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He bit me!

erykah1310
March 20th, 2007, 11:10 PM
I could hear rustling downstairs so i went to investigate, and Bailey was ripping up some garbage. Whatever... I walked over to him and firmly said "NO"
I guess I startled him or caused some fear based reaction because he came at me teeth bared and snarling. He bit my leg:eek: Didnt break skin or anything, Im wearing pants. But still!
When he's eating, I can take his food, handle him, pet him, you name it. I guess when he's " in the zone" and trying hard not to get caught he reacts with fury when he gets busted.
Poor dog, I wonder what he has been through in his short life?
Anyway, he is in trubbles right now, and chilling in his room. ( he ran up afterwards)
Its Meiko all over again.:frustrated: :shrug: :sad: He was the same way for a while.

Im so shocked though, the little bugger seriously was defending the garbage ( Or himself:shrug: )with all he is.

~michelle~
March 20th, 2007, 11:30 PM
oh sorry erykah :grouphug: you can make it through this.

erykah1310
March 20th, 2007, 11:36 PM
I just dont know how i should feel right now,
Im really mad actually, and sad at the same time.
I just dont know what step to take next with him.
I cant cuddle him ( which really is what I want to do even though I mad) cause I dont want him to think its alright to do that....

technodoll
March 20th, 2007, 11:39 PM
i would have bitten the little b*stard right back! :eek: :frustrated: next time it might not be you and there might be broken skin - damn, i wouldn't want to be in your place right now... what to do? :confused: :grouphug:

erykah1310
March 20th, 2007, 11:45 PM
Im at a loss too TD,
Kinda new water for me, I mean Meik was an @ss for a while too, but not really like this ( It was still so new the first time I wrote this out)

I honestly dont know what step to take next with him. :shrug:
By all means he's not going anywhere, but this definately MUST be worked on!

~michelle~
March 20th, 2007, 11:45 PM
on the bright side of things (always look for the silver lining) you found out with jut you and there was no injury. it could have been worse, but now you know you can work on this

rainbow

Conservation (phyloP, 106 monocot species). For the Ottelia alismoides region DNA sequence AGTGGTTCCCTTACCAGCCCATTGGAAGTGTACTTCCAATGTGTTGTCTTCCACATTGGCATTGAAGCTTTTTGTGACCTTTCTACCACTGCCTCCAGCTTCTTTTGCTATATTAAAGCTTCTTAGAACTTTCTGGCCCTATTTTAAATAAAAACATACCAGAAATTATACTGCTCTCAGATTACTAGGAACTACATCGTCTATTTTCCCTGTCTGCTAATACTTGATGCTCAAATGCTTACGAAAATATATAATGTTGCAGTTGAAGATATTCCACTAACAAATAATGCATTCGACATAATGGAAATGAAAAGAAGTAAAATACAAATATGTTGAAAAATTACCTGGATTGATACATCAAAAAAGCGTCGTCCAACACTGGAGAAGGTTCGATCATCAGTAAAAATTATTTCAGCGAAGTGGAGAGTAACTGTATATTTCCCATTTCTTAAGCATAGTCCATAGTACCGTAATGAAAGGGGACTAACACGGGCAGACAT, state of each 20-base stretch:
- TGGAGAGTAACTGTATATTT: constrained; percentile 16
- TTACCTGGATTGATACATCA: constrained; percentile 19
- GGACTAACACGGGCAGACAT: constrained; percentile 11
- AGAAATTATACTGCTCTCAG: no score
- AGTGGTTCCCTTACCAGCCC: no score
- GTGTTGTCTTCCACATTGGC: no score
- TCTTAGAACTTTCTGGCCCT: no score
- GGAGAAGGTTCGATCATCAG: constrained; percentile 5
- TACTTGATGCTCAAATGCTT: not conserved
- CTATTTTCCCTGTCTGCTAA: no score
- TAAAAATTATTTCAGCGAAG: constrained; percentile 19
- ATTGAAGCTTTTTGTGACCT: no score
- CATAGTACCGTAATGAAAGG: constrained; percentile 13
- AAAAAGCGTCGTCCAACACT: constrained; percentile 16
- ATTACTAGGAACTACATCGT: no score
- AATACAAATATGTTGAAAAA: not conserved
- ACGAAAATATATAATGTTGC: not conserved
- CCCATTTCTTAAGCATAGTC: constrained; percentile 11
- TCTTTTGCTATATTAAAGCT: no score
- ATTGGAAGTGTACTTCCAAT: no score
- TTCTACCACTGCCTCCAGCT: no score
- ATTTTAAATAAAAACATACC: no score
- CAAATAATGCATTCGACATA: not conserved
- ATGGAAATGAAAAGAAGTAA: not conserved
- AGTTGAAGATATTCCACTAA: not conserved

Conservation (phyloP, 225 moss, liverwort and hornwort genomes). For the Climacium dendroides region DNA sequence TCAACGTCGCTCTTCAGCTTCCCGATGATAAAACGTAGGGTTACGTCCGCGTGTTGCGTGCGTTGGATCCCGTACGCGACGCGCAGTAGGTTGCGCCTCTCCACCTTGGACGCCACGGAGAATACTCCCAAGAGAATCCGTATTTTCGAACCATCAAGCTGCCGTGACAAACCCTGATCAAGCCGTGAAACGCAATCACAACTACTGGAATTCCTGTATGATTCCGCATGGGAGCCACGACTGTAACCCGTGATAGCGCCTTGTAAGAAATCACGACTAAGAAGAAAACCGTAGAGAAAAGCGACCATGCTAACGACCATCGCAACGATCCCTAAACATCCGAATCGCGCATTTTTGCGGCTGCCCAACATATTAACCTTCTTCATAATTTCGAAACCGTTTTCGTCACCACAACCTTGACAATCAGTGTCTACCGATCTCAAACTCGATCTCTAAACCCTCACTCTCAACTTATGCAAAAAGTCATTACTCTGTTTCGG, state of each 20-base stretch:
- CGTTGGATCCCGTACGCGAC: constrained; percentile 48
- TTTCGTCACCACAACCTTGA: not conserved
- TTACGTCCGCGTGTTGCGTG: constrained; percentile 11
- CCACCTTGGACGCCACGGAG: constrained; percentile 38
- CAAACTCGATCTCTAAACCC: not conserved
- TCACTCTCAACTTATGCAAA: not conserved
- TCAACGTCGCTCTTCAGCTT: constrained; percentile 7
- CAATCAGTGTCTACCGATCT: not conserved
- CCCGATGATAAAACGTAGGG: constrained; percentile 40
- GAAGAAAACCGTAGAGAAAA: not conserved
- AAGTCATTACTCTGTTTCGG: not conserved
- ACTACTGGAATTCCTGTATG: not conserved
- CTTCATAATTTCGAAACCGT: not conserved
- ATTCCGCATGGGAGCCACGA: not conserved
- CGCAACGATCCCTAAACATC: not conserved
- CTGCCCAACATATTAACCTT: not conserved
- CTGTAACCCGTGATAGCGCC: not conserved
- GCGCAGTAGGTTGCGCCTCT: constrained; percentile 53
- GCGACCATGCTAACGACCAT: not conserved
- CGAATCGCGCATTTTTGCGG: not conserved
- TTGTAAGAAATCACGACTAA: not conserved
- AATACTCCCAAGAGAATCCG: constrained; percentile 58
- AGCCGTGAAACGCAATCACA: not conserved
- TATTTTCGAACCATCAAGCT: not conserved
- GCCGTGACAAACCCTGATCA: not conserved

March 20th, 2007, 11:46 PM
Erykah, first of all hugs....:grouphug: I would just let him "chill" for tonight. Tomorrow treat him as you normally do and be "on guard" in case there's a next time so you can catch him beforehand. :)

erykah1310
March 20th, 2007, 11:48 PM
I so have to cancel him at the dog sitters now. She has a 10 month old human baby, we were going to introduce them a bit at a time, but now... I cant with a clear concience send him there.
Too many unknowns with him still.

technodoll
March 21st, 2007, 12:14 AM
hopefully things will be better tomorrow... and surely some training gurus will offer some good advice?.... :grouphug: :goodvibes:

TeriM
March 21st, 2007, 12:38 AM
I would just let him "chill" for tonight. Tomorrow treat him as you normally do and be "on guard" in case there's a next time so you can catch him beforehand. :)

I agree with Rainbow. Very scary ... big hugs :grouphug: to you, hopefully you just really startled him.

rainbow
March 21st, 2007, 01:13 AM
I so have to cancel him at the dog sitters now. She has a 10 month old human baby, we were going to introduce them a bit at a time, but now... I cant with a clear concience send him there.
Too many unknowns with him still.

Erykah, I would still introduce Bailey to the baby. I would explain the situation to the dog sitter. If you can handle him, pet him and take his food away while he's eating, I really don't think this is a major problem. Like Teri said, you probably startled him.

Prin
March 21st, 2007, 01:16 AM
Aww, :grouphug:...

It could be that he was caught in his past life and really bad things happened to him, so he thought he'd protect himself first... :shrug: :grouphug:

I'm no pro ;) but in your situation, I would probably have made the doggy lie on its side for a while... Just what I would do... Not saying it's what to do...:o :D

I hope it never happens again... :fingerscr

Spirit
March 21st, 2007, 02:38 AM
I'm no pro ;) but in your situation, I would probably have made the doggy lie on its side for a while... Just what I would do... Not saying it's what to do...

Prin's right (or on the right track, anyway).

Putting a dog on it's side can have it's disadvantages if used incorrectly, or on the wrong dog, but removal of the situation won't teach the dog a damn thing either, and COULD do more damage in the long run (especially if the dog doesn't know why he's in a "time out"). Personally, I've never seen a time out situation actually work (outside of fear).

Teaching your dog that this behavior is innapropriate is the best way to deal with it. Had this been me (and I can't advise as I don't know your dog), I too probably would have put the dog on it's side (assuming the dog was already in attack mode, and would not calm down by my calm-assertiveness), but the second the dog relaxes (or submits), I would let go. Showing anger is not my intention, but achieving a calm submissive state, is ALL I'm asking of him.